We welcome the establishment of Centers of Excellence and other nuclear security training and support centers since the Washington Summit and encourage the establishment of new ones.
On Russia’s proposal, the Action Plan of the IAEA international project on innovative nuclear reactors and fuel cycles (INPRO) for 2011–2012 has included the establishment of IAEA international training courses on the basis of the National Research Nuclear University MEPhI, Moscow, and a center of excellence for young professionals from the CIS, on the application of the INPRO Methodology to assess national nuclear energy systems. Under the special training center in Obninsk an international training course for foreign specialists entitled ”The Practice of Operating the Physical Protection Systems at Nuclear Facilities“ has been organized. The training is provided using the capabilities of a training ground for means of physical protection of nuclear materials and facilities established with the assistance of the IAEA.
The Russian Federation supports the activities of the IAEA to develop a methodology for checking the declared contents when moving nuclear and other radioactive materials across borders. Russia is one of the countries that has already been applying this technology for 15 years and is ready to support other interested countries in mastering it. The installation of stationary control systems at border checkpoints has been essentially completed. At present we are in the process of operational adjustment of the installed national automated information system for the control of nuclear materials transfer across the state border.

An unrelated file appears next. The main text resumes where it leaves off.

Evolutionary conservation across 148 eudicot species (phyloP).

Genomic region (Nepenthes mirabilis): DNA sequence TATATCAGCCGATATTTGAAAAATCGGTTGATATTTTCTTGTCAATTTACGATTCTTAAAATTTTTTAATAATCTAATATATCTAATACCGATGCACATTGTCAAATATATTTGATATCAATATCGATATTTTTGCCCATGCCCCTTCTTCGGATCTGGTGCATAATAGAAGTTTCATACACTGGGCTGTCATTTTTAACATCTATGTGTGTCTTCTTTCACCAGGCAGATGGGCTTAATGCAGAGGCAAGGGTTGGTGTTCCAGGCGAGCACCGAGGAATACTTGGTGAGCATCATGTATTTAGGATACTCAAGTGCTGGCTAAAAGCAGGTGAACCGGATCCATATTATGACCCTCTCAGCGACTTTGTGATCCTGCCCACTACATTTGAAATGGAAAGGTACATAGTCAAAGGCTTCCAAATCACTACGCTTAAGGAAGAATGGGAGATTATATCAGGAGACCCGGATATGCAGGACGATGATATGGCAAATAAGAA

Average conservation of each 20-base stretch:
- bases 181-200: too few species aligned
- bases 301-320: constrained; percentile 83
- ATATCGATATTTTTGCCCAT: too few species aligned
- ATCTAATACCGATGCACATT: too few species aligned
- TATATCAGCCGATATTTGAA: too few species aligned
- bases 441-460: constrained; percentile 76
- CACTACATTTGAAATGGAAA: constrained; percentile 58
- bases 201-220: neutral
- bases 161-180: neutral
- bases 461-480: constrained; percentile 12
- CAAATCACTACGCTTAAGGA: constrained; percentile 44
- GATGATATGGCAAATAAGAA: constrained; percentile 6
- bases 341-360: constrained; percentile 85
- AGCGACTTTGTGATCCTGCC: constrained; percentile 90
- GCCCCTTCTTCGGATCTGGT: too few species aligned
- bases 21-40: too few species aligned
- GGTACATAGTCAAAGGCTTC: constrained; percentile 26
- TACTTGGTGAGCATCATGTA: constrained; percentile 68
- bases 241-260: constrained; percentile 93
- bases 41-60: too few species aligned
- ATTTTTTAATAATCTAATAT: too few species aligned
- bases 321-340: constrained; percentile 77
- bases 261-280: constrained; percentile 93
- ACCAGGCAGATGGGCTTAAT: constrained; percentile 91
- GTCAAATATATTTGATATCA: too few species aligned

The Russian Federation is working to establish a prototype system for the prevention of illicit trafficking in radioactive materials in the Murmansk Region.
We note the importance of international cooperation in this sphere while complying with the requirements of national legislation, ensuring the confidentiality of information and preventing it from falling into the wrong hands.
The Russian Federation supports the IAEA program to create and maintain information databases on cases of illicit trafficking in nuclear materials and radioactive substances. We are actively participating in the meetings of the working groups for the enhancement of database functionality as well as in information exchange, and we regularly provide relevant information.